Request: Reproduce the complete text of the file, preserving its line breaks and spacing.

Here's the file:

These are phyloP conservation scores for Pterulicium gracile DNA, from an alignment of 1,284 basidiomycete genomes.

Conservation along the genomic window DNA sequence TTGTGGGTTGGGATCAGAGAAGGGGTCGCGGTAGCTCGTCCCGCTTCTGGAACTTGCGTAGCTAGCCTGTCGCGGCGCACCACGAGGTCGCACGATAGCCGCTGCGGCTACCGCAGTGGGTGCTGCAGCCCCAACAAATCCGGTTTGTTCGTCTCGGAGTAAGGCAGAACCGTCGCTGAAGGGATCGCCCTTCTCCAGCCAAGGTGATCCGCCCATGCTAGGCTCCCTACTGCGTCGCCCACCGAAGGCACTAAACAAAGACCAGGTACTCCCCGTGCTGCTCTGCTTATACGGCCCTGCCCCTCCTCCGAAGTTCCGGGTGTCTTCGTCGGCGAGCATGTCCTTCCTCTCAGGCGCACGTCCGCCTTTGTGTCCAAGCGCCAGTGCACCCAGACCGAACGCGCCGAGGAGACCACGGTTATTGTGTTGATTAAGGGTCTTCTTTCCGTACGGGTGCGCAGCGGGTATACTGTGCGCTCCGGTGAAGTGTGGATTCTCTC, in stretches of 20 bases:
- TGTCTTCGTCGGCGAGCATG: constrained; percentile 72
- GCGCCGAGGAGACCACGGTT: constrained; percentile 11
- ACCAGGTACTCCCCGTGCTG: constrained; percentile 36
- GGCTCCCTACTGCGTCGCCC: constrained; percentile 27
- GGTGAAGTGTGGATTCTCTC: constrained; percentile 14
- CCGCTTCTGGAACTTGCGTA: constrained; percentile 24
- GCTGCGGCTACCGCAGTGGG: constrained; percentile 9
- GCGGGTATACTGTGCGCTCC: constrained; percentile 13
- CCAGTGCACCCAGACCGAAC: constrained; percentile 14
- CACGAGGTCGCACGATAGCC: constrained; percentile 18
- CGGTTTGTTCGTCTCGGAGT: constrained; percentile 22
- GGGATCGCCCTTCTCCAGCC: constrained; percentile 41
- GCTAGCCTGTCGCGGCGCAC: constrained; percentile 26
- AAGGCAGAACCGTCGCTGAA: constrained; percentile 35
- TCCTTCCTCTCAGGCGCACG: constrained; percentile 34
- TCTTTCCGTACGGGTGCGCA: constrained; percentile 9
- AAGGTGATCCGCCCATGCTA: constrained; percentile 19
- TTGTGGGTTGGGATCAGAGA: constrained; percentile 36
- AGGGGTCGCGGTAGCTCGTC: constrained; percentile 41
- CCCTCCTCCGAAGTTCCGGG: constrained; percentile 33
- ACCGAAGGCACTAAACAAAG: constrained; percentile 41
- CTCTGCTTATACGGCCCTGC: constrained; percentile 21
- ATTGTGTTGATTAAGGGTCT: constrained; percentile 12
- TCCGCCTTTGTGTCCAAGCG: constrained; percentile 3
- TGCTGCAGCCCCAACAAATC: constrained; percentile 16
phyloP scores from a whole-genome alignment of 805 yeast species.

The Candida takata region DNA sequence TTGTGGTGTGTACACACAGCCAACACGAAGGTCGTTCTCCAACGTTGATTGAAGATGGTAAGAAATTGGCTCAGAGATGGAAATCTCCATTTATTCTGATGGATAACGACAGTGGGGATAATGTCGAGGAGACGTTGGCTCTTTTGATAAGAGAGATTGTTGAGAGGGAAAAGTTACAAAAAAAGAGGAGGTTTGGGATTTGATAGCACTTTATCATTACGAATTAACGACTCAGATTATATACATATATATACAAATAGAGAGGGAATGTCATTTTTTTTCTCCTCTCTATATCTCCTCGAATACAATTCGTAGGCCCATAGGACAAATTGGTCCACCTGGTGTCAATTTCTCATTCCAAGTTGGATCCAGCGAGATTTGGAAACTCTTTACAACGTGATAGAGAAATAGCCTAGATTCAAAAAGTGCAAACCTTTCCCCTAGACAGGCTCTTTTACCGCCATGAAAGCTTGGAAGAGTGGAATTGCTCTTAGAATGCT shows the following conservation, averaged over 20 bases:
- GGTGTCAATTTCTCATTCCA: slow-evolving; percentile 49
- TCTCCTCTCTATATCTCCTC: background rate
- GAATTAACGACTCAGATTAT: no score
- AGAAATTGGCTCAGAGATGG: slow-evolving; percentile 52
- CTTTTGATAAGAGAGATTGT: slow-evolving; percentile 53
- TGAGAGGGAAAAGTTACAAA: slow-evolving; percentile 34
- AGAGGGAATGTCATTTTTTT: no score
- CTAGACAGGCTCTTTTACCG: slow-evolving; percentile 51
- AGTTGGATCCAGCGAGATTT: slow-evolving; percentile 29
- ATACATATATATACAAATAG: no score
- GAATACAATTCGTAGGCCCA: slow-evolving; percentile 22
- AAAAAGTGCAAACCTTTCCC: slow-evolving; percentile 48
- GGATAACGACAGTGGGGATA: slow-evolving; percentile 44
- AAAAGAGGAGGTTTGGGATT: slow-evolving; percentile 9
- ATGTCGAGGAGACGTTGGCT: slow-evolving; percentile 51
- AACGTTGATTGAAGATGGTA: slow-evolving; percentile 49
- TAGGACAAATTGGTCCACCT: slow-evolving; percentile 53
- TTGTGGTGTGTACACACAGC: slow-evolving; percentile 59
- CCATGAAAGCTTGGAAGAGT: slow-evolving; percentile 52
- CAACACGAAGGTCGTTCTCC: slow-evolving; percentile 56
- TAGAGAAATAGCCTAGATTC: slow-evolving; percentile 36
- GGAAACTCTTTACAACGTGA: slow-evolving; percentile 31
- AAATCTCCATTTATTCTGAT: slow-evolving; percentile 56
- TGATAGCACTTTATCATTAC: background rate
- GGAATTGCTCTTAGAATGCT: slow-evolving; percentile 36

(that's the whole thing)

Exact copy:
These are phyloP conservation scores for Pterulicium gracile DNA, from an alignment of 1,284 basidiomycete genomes.

Conservation along the genomic window DNA sequence TTGTGGGTTGGGATCAGAGAAGGGGTCGCGGTAGCTCGTCCCGCTTCTGGAACTTGCGTAGCTAGCCTGTCGCGGCGCACCACGAGGTCGCACGATAGCCGCTGCGGCTACCGCAGTGGGTGCTGCAGCCCCAACAAATCCGGTTTGTTCGTCTCGGAGTAAGGCAGAACCGTCGCTGAAGGGATCGCCCTTCTCCAGCCAAGGTGATCCGCCCATGCTAGGCTCCCTACTGCGTCGCCCACCGAAGGCACTAAACAAAGACCAGGTACTCCCCGTGCTGCTCTGCTTATACGGCCCTGCCCCTCCTCCGAAGTTCCGGGTGTCTTCGTCGGCGAGCATGTCCTTCCTCTCAGGCGCACGTCCGCCTTTGTGTCCAAGCGCCAGTGCACCCAGACCGAACGCGCCGAGGAGACCACGGTTATTGTGTTGATTAAGGGTCTTCTTTCCGTACGGGTGCGCAGCGGGTATACTGTGCGCTCCGGTGAAGTGTGGATTCTCTC, in stretches of 20 bases:
- TGTCTTCGTCGGCGAGCATG: constrained; percentile 72
- GCGCCGAGGAGACCACGGTT: constrained; percentile 11
- ACCAGGTACTCCCCGTGCTG: constrained; percentile 36
- GGCTCCCTACTGCGTCGCCC: constrained; percentile 27
- GGTGAAGTGTGGATTCTCTC: constrained; percentile 14
- CCGCTTCTGGAACTTGCGTA: constrained; percentile 24
- GCTGCGGCTACCGCAGTGGG: constrained; percentile 9
- GCGGGTATACTGTGCGCTCC: constrained; percentile 13
- CCAGTGCACCCAGACCGAAC: constrained; percentile 14
- CACGAGGTCGCACGATAGCC: constrained; percentile 18
- CGGTTTGTTCGTCTCGGAGT: constrained; percentile 22
- GGGATCGCCCTTCTCCAGCC: constrained; percentile 41
- GCTAGCCTGTCGCGGCGCAC: constrained; percentile 26
- AAGGCAGAACCGTCGCTGAA: constrained; percentile 35
- TCCTTCCTCTCAGGCGCACG: constrained; percentile 34
- TCTTTCCGTACGGGTGCGCA: constrained; percentile 9
- AAGGTGATCCGCCCATGCTA: constrained; percentile 19
- TTGTGGGTTGGGATCAGAGA: constrained; percentile 36
- AGGGGTCGCGGTAGCTCGTC: constrained; percentile 41
- CCCTCCTCCGAAGTTCCGGG: constrained; percentile 33
- ACCGAAGGCACTAAACAAAG: constrained; percentile 41
- CTCTGCTTATACGGCCCTGC: constrained; percentile 21
- ATTGTGTTGATTAAGGGTCT: constrained; percentile 12
- TCCGCCTTTGTGTCCAAGCG: constrained; percentile 3
- TGCTGCAGCCCCAACAAATC: constrained; percentile 16
phyloP scores from a whole-genome alignment of 805 yeast species.

The Candida takata region DNA sequence TTGTGGTGTGTACACACAGCCAACACGAAGGTCGTTCTCCAACGTTGATTGAAGATGGTAAGAAATTGGCTCAGAGATGGAAATCTCCATTTATTCTGATGGATAACGACAGTGGGGATAATGTCGAGGAGACGTTGGCTCTTTTGATAAGAGAGATTGTTGAGAGGGAAAAGTTACAAAAAAAGAGGAGGTTTGGGATTTGATAGCACTTTATCATTACGAATTAACGACTCAGATTATATACATATATATACAAATAGAGAGGGAATGTCATTTTTTTTCTCCTCTCTATATCTCCTCGAATACAATTCGTAGGCCCATAGGACAAATTGGTCCACCTGGTGTCAATTTCTCATTCCAAGTTGGATCCAGCGAGATTTGGAAACTCTTTACAACGTGATAGAGAAATAGCCTAGATTCAAAAAGTGCAAACCTTTCCCCTAGACAGGCTCTTTTACCGCCATGAAAGCTTGGAAGAGTGGAATTGCTCTTAGAATGCT shows the following conservation, averaged over 20 bases:
- GGTGTCAATTTCTCATTCCA: slow-evolving; percentile 49
- TCTCCTCTCTATATCTCCTC: background rate
- GAATTAACGACTCAGATTAT: no score
- AGAAATTGGCTCAGAGATGG: slow-evolving; percentile 52
- CTTTTGATAAGAGAGATTGT: slow-evolving; percentile 53
- TGAGAGGGAAAAGTTACAAA: slow-evolving; percentile 34
- AGAGGGAATGTCATTTTTTT: no score
- CTAGACAGGCTCTTTTACCG: slow-evolving; percentile 51
- AGTTGGATCCAGCGAGATTT: slow-evolving; percentile 29
- ATACATATATATACAAATAG: no score
- GAATACAATTCGTAGGCCCA: slow-evolving; percentile 22
- AAAAAGTGCAAACCTTTCCC: slow-evolving; percentile 48
- GGATAACGACAGTGGGGATA: slow-evolving; percentile 44
- AAAAGAGGAGGTTTGGGATT: slow-evolving; percentile 9
- ATGTCGAGGAGACGTTGGCT: slow-evolving; percentile 51
- AACGTTGATTGAAGATGGTA: slow-evolving; percentile 49
- TAGGACAAATTGGTCCACCT: slow-evolving; percentile 53
- TTGTGGTGTGTACACACAGC: slow-evolving; percentile 59
- CCATGAAAGCTTGGAAGAGT: slow-evolving; percentile 52
- CAACACGAAGGTCGTTCTCC: slow-evolving; percentile 56
- TAGAGAAATAGCCTAGATTC: slow-evolving; percentile 36
- GGAAACTCTTTACAACGTGA: slow-evolving; percentile 31
- AAATCTCCATTTATTCTGAT: slow-evolving; percentile 56
- TGATAGCACTTTATCATTAC: background rate
- GGAATTGCTCTTAGAATGCT: slow-evolving; percentile 36